Muskegon Chronicle July 3, 1988
A Lake Michigan surfer ventures into 8-foot waves off the Grand Haven pier on a fall day.
Sport of the ‘60s catches on again, as surfers flock to Big Lake
BY MICHAEL A. YOUNTS
Chronicle special writer
GRAND HAVEN — Bob “Aqua Doc” Beaton’s philosophy of running his Fruitport waterbed store probably won’t earn him accolades from the local chamber of commerce.
But among the small, but zealous group that shares his love for surfing on Lake Michigan, it couldn’t make more sense.
“It (the store) takes up a lot of my time, but we have one iron-clad rule,” says Beaton. Who opened the store about a year and a half ago. “Any time the waves are over four feet, we close the store and go surfing.”
AT 41, BEATON is considered by many to be the “grand old man” of surfing in the area. But he’s certainly not alone, as the sport that swept the nation 25 years ago gets a second wind.
Lake Michigan has never been what could be called a surfer’s paradise. The season is short and the lake has a tendency to be choppy, as opposed to the large, well-shaped swells one would find in the ocean.
Despite such obstacles, there is a dedicated group of surfing enthusiasts in the area, many of whom have been surfing on Lake Michigan since the early ‘60s.
When the waves rise on the Big Lake, they appear with their colorful boards strapped to the tops of their cars and paddle off into the swells. During autumn gales, surfers can be seen carrying their boards out on the Grand Haven pier and launching into the approaching Lake Michigan waves.
BEATON, of 105 Polar, Grand Haven, was a founding member of the Great Lakes Surfing Association. The association, which started in 1964 with 250 members and has grown ever since. According to Beaton, Grand Haven is still the surfing center of surfing in the Great Lakes.
“There are a lot of places in the world that offer better surfing than Grand Haven, but Lake Michigan surfing offers its own special challenges. And besides,” he said, “Its my home.”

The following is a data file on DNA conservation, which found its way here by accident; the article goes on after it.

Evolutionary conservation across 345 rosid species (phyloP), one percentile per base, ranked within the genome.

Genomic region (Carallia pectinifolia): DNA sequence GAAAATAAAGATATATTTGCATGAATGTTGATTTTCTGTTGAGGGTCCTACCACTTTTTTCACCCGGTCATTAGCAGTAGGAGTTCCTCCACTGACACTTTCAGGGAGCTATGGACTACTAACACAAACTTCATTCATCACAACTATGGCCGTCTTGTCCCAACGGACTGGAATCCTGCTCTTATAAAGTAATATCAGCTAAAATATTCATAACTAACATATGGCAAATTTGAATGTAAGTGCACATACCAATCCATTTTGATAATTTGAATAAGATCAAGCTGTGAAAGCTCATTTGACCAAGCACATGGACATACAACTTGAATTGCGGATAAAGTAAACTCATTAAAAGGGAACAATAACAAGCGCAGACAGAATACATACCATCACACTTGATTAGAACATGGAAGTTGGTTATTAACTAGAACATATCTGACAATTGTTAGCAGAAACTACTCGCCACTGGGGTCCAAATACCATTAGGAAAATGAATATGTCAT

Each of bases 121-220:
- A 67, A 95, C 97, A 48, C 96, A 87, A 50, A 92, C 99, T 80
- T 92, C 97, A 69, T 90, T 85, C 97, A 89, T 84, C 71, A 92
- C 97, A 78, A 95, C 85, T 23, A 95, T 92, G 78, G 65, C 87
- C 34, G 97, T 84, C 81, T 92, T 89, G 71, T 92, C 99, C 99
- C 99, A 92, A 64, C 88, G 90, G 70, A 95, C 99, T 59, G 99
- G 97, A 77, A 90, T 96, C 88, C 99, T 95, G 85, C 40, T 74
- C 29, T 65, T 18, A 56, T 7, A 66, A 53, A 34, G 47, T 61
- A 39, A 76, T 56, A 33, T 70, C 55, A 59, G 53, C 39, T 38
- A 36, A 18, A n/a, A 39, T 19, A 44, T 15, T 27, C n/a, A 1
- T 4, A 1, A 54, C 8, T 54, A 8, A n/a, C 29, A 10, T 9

“Grand Haven has the best surfing on the Great Lakes,” said Jerry Laughead, a 32-year-old Grand Haven long-time surf enthusiast.
“The other side of the pier, which everyone calls ‘the rock pile,’ is about as good as it gets. Some of the best surfing is in the fall when you can get some really nice groundswells from across the lake.”
LAUGHEAD LIKED surfing so much that he spent 10 years doing little else. He traveled around the United States and Mexico working as a carpenter and lifeguard, and surfed as much as possible.
Dan VanderVeen, a clerk at professional Sports Outfitters, a Grand Haven clothing and sporting goods store, is typical of a new generation of surfers. Although only 19, he has been surfing for five years. He originally started out windsurfing, but has been gravitating more towards traditional surfing.
“I like it better,” VanderVeen explained. “You don’t have all the gear. You feel freer. It’s more fun.”
The new generation of surfboards are made of fiberglass and high-density foam, run between five and eight feet in length, and are priced about $175 to $400.
VANDERVEEN SAYS the sport is gaining in popularity among people his age.
“We/re selling a lot more surfboards than we did. A lot of windsurfers are buying boards. If there is not a lot of wind, but the waves are right, you can still surf,” he said.
How does surfing on Lake Michigan compare to the ocean?
“The waves aren’t as powerful and you don’t float as well, but you don’t have sharp coral, sea urchins. jelly fish or sharks,” Vanderveen said. “I like surfing here, and a lot of people in the Grand Haven area are starting to get into it.”
BEATON HAS arranged his life around surfing, covering most of North America. He spent ten years in Mexico surfing and leading expeditions to wild and remote areas. He’s held a wide variety of jobs, all with one thing in common — they allow him the freedom to surf.
“The thing with surfing it is dependent on the weather. You can’t just plan to go surfing next Thursday because you don’t know what it will be like. When conditions are good, you have to be able to just go. If you’re truly dedicated to the sport, you can’t let anything stand in your way.”
Bob “Aqua Doc” Beaton with two of his several boards.